Books like The Day-Glo Brothers about the two brothers that gave us Day-Glo paint:

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Or A River of Words about the poet William Carlos Williams:

I came across another recently. It’s called Sandy’s Circus, and it’s about the sculptor Alexander Calder:

This is about just one part of Calder’s amazing creativity – when he was in Paris and created a circus out of wire and bits and bobs. Here’s a video of him with the circus later in life:

 

 

As a boy, his parents always made sure “Sandy” had a workshop and tools.

He made his friends toys and jewellery from scraps of wood, leather and wire he would pick off the street. Sandy built his sister Peggy a castle for her doll – complete with a moat! He and Peggy made toy animals and played circus in the workshop.

The next year, 1926, he decided to go to Paris. Why Paris? Because that city was alive with art. And Sandy said, “In Paris it’s a compliment to be called crazy.” Sandy rode through the streets of Paris on his orange bicycle. He carried a roll of wire around his shoulder and a pair of pliers in his pocket.

When Sandy bumped into a friend, out came the wire and pliers. He would twist and bend and curl while he chatted. And before they said adieu, Sandy would give his friend a gift – voila! A small portrait of the person – made of wire.

The wire pictures are a bit like the ones he drew for a version of Aesop I have illustrated by him.

And I hadn’t realised that Alexander Calder invented the mobile (as in the hanging sculpture, not the portable telephone of course). It seems so ubiquitous and… obvious, that the thought of it being invented so recently is strange.

Here’s someone with a very long spoon actuating a couple of Calder’s mobiles:

And here’s one self-actuated:

“All Calders tend to make someone happy”:

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blowing hot and cold

Blowing hot and cold

A man and a Satyr once drank together in token of a bond of friendship between them. One very cold wintry day, as they talked, the man put his fingers to his mouth and blew on them. When the Satyr asked the reason for this, he told him that he did it to warm his hands because they were so cold.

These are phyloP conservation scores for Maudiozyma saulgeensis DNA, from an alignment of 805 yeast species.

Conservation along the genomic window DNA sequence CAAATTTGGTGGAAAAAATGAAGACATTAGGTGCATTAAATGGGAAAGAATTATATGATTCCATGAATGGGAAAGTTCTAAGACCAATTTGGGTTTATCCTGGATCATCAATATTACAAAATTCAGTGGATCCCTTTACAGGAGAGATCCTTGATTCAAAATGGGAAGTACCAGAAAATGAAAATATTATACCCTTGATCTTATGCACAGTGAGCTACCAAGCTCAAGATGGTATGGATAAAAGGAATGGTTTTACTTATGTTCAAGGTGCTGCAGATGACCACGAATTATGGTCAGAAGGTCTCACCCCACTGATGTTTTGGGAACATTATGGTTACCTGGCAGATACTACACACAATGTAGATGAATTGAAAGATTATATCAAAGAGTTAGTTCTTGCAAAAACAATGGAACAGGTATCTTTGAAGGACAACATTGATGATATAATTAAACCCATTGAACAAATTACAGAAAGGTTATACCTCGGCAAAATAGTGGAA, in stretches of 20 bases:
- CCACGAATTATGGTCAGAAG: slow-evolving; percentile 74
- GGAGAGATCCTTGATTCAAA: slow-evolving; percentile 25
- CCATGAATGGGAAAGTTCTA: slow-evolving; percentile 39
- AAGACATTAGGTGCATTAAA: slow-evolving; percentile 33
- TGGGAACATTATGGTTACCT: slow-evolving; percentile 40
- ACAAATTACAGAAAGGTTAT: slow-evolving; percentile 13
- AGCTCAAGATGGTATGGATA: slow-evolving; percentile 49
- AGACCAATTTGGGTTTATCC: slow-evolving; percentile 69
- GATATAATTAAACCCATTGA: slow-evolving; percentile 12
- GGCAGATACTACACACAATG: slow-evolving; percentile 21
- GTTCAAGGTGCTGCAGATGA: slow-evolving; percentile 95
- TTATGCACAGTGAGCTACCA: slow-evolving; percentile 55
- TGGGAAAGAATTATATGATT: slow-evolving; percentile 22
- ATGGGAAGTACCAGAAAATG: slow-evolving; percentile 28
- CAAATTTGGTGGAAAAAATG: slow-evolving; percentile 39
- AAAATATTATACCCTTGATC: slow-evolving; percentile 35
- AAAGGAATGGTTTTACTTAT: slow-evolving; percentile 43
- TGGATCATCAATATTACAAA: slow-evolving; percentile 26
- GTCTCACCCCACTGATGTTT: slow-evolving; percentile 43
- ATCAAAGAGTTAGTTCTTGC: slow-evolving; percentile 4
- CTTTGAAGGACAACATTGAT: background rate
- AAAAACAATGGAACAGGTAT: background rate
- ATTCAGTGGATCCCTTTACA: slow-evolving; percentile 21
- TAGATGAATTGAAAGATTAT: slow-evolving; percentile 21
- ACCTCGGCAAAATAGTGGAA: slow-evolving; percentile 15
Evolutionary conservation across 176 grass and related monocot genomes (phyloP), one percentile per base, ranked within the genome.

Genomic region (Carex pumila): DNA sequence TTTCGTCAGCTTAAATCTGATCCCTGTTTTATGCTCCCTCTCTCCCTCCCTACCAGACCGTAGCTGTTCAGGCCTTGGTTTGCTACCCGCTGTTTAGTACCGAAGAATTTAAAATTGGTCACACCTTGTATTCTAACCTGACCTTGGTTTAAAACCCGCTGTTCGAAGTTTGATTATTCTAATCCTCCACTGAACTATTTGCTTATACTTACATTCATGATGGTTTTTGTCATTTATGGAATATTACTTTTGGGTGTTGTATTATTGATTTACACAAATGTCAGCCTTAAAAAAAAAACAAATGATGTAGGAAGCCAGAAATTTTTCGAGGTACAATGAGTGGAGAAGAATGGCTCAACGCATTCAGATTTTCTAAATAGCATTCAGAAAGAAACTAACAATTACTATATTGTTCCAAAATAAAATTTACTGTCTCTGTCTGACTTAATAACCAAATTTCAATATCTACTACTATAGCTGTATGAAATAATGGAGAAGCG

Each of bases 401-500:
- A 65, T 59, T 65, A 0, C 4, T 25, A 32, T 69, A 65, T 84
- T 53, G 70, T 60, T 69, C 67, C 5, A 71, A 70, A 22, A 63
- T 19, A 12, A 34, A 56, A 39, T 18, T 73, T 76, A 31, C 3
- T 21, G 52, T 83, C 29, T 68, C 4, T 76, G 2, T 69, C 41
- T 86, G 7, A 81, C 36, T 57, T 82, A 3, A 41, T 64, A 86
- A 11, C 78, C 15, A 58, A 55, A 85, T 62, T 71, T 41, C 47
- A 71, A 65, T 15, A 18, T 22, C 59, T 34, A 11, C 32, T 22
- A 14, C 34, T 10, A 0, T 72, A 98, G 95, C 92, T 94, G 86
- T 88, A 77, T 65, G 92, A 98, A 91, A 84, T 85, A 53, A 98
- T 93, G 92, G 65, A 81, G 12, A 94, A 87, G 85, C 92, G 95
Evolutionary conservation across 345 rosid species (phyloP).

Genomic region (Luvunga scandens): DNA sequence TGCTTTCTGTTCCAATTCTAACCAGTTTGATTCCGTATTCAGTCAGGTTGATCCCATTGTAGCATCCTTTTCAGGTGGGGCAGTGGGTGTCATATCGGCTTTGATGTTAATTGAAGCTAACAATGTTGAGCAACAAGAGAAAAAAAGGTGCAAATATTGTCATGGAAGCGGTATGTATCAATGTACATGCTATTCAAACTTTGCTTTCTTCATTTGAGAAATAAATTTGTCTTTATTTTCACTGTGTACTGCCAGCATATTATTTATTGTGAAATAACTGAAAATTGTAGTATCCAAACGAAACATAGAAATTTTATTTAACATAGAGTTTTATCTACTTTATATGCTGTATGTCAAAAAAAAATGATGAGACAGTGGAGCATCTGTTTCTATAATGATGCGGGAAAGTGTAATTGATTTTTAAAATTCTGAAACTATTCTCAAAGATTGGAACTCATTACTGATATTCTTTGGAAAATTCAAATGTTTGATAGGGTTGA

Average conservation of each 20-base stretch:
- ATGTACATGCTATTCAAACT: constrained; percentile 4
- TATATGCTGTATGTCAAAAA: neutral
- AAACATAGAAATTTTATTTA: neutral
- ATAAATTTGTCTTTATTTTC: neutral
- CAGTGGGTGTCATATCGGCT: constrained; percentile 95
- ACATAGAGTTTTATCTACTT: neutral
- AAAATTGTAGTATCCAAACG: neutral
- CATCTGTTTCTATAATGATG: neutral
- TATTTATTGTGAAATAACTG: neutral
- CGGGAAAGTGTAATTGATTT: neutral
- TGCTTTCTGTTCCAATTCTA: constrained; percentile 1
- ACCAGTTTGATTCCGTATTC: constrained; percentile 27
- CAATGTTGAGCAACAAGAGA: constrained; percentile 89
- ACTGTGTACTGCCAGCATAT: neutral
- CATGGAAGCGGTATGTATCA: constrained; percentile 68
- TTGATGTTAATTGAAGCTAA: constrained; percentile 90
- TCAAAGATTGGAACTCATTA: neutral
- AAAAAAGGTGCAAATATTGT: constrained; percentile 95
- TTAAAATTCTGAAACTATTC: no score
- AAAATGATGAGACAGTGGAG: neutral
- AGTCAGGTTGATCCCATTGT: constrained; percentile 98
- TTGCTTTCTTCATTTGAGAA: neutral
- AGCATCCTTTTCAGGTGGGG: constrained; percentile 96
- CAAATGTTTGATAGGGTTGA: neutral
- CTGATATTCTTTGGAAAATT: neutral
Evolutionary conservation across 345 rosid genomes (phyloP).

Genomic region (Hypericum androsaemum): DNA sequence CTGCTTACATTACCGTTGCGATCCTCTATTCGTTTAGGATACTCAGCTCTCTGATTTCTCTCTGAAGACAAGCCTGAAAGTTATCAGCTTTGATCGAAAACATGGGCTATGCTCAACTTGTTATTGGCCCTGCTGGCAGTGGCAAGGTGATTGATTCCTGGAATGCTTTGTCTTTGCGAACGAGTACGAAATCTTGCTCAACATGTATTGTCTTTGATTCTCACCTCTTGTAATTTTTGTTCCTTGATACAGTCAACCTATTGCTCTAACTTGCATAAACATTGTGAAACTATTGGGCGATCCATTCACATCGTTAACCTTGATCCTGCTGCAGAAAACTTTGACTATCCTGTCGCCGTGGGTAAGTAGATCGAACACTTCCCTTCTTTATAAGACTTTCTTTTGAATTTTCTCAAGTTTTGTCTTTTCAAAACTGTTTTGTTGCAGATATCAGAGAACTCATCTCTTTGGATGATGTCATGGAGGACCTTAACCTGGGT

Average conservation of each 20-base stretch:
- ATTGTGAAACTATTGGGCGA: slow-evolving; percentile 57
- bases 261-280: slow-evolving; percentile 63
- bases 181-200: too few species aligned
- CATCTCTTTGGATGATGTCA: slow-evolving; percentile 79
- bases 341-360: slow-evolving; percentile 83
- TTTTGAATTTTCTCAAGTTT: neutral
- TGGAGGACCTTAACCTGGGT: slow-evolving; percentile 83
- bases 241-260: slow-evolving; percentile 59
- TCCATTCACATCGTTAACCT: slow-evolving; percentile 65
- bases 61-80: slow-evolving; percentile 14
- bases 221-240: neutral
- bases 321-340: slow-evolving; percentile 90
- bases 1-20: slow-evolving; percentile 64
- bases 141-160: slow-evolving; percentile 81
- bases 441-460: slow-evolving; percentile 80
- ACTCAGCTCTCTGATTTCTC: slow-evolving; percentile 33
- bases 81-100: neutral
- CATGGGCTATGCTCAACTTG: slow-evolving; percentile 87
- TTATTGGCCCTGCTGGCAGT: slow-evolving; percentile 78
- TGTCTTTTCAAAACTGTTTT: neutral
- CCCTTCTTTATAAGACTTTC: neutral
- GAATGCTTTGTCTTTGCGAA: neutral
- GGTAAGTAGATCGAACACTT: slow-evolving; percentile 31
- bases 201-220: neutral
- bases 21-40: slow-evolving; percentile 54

Later on in the day they sat down to eat, and the food prepared was quite scalding. The Man raised one of the dishes a little towards his mouth and blew in it. When the Satyr again inquired the reason, he said that he did it to cool the meat, which was too hot.

‘I can no longer consider you as a friend,’ said the Satyr, ‘a fellow who with the same breath blows hot and cold.’

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cat’s paw

Reading one or two fables in spare moments (whiich there aren’t many of). The Moneky and the Cat came to my attention. It’s called an Aesop’s fable, but, like many, doesn’t seem to go back to Aesop. Where it comes from no-one seems to be sure.

The story itself is short, without the subtle humour and dialogue that Aesop’s fables often have:

Once  there was a small monkey who lived in the same household as a little cat. When he saw some chestnuts buried in the hearth, he began to brush the ash aside, but, afraid of the burning coals, he seized the foot of the sleeping cat and with it stole them out.

From this there is, apparently, the expression a “cat’s paw”: someone who does someone else’s dirty work (and not only doesn’t benefit but actually suffers for it).

These microfictions are so short they can be summed up with just a simple visual emblem, something like a hieroglyph of a situation.  Like the one here made for a little plate, one of twelve in the British Museum, based on the fable illustrations in a wonderful old book illustrated by Marcus Gheeraerts

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39 fables

I always thought an installation with lots of Aesop’s fables would be good. But tonight I discovered that Louis XIV got there before me. He had a maze with 39 Aesop’s fables sculptures put into the Gardens at Versailles. I couldn’t really compete with him.

Here’s Charles Perrault’s wonderful guidebook to the fables and maze.

Wikipedia:

In 1665, André Le Nôtre planned a maze of unadorned paths in an area south of the Latona Fountain near the Orangerie. In 1669, Charles Perrault – author of the Mother Goose stories – advised Louis XIV to remodel the Labyrinthe in such a way as to serve the Dauphin’s education. Between 1672 and 1677 Le Nôtre redesigned the Labyrinthe to feature thirty-nine fountains that depicted stories from Aesop’s Fables. Each sculpture was accompanied by a plaque on which the fable was printed; from these plaques, Louis XIV’s son learned to read. Once completed in 1677 the Labyrinthe contained thirty-nine fountains with 333 painted metal animal sculptures. The water for the elaborate waterworks was conveyed from the Seine by the Machine de Marly. The Labyrinthe is said to have cost the equivalent of £8,000,000 and contained fourteen water-wheels driving 253 pumps, some of which worked at a distance of three-quarters of a mile.

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the fox and the crow